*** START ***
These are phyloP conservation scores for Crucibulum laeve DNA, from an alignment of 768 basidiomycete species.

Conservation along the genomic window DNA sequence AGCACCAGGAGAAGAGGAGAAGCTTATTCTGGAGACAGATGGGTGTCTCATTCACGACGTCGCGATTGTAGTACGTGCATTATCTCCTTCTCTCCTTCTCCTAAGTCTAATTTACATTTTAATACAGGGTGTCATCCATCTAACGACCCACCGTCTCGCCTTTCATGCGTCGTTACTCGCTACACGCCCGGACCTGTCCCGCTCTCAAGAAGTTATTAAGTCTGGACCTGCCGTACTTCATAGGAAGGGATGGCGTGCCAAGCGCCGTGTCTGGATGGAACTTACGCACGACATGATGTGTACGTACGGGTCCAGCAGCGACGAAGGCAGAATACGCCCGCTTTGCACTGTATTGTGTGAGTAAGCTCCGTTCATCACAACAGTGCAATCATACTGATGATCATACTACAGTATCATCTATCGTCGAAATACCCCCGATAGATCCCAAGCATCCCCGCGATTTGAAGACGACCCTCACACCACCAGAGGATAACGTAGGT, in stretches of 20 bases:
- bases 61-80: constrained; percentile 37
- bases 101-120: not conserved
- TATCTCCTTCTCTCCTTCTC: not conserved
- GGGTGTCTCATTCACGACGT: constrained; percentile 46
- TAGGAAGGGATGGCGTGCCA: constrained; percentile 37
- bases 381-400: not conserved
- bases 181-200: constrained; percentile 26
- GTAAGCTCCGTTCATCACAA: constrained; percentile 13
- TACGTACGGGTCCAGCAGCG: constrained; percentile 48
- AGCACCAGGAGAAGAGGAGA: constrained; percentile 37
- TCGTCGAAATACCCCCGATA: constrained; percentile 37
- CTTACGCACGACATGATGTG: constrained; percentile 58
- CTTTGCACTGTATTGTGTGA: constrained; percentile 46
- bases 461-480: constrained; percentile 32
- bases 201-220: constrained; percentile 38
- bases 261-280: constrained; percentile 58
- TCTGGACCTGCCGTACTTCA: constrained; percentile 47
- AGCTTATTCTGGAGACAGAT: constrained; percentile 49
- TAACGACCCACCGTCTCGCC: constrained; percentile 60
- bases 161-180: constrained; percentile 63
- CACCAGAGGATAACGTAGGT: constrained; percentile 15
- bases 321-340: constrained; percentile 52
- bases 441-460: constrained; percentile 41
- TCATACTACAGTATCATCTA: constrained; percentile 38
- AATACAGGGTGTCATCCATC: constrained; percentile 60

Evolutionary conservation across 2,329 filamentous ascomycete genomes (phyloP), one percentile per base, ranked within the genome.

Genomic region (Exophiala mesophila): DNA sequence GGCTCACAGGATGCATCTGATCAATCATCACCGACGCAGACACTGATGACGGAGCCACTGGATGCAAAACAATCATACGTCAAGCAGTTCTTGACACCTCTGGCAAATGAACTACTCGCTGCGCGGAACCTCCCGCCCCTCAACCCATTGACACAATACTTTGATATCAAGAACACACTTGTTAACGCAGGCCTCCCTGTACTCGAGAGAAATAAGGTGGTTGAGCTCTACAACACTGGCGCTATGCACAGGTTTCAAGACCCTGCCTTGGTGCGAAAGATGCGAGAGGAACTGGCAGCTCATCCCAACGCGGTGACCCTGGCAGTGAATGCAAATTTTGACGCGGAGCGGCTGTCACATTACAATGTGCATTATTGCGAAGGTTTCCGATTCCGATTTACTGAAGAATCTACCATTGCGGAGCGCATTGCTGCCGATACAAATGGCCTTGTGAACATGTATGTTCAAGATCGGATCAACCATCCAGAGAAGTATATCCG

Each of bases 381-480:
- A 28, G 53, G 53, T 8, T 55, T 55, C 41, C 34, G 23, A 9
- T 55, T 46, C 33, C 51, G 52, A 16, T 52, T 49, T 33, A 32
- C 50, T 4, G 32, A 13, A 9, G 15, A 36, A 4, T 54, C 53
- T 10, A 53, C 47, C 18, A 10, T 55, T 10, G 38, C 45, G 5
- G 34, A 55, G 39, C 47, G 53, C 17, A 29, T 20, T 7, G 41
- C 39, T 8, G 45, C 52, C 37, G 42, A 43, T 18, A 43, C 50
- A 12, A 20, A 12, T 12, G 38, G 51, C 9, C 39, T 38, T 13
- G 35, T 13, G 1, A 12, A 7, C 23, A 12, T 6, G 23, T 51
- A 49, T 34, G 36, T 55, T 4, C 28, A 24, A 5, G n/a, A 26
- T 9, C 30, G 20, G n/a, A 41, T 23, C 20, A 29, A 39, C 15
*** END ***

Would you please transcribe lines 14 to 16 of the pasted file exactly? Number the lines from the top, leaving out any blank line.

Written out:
- CTTACGCACGACATGATGTG: constrained; percentile 58
- CTTTGCACTGTATTGTGTGA: constrained; percentile 46
- bases 461-480: constrained; percentile 32